NZ on Air role in talent show queried

Clare Curran
Clare Curran
Labour broadcasting spokeswoman Clare Curran has given a thumbs down to television show New Zealand's Got Talent after a Dunedin singer pulled out of the contest this week.

University of Otago music student Kylie Price (19) withdrew from the semifinals on Tuesday after Television New Zealand stipulated she sign an exclusive contract which prevented her from performing without its permission.

The 2012 Gold Guitar winner told the Otago Daily Times on Thursday she had withdrawn over the issue, but said she was unable to comment further due to contractual obligations.

TVNZ spokeswoman Meredith McGrath said the contract was a condition imposed by programme's producer Imagination Television Ltd.

However, Ms Curran yesterday hit out at the programme and NZ on Air, which provided $1.6 million funding for the series.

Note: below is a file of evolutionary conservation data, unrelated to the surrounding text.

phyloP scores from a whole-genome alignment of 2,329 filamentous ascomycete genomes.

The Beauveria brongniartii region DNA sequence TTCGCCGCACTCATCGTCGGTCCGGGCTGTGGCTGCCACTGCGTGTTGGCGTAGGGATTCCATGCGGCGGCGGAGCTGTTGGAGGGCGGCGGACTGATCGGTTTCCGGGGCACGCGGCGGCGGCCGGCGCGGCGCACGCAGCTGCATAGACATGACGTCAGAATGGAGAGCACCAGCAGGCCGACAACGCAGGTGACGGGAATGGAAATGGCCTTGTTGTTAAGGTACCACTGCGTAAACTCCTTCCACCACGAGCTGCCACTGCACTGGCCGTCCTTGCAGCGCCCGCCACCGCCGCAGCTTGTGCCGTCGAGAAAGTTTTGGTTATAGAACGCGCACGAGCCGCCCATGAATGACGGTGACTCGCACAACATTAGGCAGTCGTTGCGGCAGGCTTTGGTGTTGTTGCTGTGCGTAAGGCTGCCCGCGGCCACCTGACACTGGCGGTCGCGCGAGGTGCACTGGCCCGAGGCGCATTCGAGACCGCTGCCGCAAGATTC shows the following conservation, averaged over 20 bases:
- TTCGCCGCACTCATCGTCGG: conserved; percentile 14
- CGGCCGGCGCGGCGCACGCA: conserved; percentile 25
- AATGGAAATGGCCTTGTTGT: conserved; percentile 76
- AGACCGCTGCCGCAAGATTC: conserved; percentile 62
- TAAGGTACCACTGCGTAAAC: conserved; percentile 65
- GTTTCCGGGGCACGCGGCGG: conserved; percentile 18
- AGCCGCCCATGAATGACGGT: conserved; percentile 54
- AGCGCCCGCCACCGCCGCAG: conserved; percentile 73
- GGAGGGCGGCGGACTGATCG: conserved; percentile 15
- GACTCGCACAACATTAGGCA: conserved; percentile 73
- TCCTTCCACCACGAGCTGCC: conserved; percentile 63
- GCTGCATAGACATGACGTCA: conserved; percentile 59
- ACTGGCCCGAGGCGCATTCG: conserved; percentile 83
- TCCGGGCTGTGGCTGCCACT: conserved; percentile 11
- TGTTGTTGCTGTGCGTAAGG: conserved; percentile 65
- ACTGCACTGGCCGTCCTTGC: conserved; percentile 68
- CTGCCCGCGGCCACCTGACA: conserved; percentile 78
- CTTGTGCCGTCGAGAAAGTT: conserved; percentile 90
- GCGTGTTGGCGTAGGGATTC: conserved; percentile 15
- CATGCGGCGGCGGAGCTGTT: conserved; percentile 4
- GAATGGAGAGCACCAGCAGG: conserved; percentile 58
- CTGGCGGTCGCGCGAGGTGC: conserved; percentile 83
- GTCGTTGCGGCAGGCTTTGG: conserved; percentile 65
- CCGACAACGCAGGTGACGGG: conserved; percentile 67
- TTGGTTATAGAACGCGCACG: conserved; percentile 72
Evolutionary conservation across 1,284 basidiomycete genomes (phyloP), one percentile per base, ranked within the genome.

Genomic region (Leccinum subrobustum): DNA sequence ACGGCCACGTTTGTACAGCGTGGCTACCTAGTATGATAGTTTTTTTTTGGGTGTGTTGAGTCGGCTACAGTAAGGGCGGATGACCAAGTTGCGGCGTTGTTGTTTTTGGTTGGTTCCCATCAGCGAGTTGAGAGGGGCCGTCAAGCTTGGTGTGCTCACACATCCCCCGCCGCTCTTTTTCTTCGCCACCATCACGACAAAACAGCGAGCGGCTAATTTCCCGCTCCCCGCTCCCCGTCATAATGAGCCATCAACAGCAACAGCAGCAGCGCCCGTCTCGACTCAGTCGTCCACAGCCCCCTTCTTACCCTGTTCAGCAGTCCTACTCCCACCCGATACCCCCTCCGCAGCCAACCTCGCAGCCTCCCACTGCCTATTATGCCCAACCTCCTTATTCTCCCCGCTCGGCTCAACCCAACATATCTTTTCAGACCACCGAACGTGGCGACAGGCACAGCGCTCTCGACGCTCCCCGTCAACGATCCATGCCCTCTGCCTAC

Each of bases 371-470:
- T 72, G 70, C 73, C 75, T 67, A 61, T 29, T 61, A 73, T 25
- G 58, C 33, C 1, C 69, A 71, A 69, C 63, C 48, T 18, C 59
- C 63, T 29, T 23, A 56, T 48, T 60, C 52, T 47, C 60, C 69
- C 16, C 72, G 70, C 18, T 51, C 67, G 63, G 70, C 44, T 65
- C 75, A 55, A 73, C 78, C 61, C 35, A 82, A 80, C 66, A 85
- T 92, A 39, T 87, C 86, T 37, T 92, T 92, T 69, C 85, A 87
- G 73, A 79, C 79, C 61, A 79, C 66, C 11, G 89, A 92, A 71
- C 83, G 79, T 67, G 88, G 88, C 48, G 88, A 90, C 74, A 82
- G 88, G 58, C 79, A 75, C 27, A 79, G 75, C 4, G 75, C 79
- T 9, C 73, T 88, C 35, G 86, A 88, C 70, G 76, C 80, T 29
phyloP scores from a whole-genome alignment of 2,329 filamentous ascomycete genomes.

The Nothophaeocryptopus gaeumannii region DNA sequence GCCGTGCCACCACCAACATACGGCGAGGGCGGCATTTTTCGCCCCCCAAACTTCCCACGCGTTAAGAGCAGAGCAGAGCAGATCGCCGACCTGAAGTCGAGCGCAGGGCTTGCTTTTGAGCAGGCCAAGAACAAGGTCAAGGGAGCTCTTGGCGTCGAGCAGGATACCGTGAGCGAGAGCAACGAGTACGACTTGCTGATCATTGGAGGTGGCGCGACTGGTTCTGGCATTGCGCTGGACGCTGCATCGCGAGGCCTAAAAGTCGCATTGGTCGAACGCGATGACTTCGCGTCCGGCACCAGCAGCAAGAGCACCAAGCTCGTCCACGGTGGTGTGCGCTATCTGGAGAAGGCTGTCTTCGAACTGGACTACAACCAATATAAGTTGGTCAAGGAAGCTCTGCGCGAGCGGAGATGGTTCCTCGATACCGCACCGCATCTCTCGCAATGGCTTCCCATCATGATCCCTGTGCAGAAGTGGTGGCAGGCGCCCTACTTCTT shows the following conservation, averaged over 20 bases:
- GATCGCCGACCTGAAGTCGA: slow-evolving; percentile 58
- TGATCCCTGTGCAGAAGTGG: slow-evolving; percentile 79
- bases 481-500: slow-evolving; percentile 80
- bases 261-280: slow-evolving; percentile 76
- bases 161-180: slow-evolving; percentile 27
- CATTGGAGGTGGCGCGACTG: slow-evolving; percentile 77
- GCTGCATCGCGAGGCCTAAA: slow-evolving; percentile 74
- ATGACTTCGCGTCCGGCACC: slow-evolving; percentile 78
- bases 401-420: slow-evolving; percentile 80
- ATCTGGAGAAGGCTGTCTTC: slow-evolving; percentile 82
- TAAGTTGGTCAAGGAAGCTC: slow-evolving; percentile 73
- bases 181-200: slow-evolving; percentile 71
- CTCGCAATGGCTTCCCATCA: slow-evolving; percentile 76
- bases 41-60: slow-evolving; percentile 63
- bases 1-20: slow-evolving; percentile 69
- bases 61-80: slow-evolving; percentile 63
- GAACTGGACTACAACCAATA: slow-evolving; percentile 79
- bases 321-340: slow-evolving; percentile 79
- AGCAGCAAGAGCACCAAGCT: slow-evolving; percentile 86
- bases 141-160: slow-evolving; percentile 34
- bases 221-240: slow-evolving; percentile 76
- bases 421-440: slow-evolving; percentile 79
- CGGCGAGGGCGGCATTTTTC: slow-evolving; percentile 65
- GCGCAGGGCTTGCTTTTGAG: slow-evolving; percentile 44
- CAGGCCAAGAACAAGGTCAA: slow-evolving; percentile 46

"New Zealand taxpayers should be aggrieved that a leading contender in New Zealand's Got Talent has withdrawn because of restrictive performance conditions placed on her by the privately owned company behind the show," Ms Curran said.

"Now, we have Dunedin singer Kylie Price being forced to pull out of the semifinals due to restrictive contractual conditions that she wasn't prepared to undertake and would have prevented her from performing elsewhere.

"Television New Zealand has confirmed the conditions were imposed by Imagination Television Ltd, the show's producers, and that they are applied to the UK-formatted programme universally.

"That just proves how commercial the show is and again raises questions about NZ on Air decisions to fund commercial 'commercially-attractive' local programmes," she said.

"It also highlights the extent to which these shows are shaped by factors that have little to do with local content and cultural functions.

"What is most worrying for Kiwi taxpayers is not just the extent to which commercial content is increasingly being funded by NZ on Air, but also the extent to which it has allowed itself to be bureaucratically captured by private media interests.

"The big question is that if taxpayers are funding these programmes, then who has the decision-making power over contracts and licence?" Ms Curran asked.

"Kylie Price has decided she's not having any of it and I say good on her."


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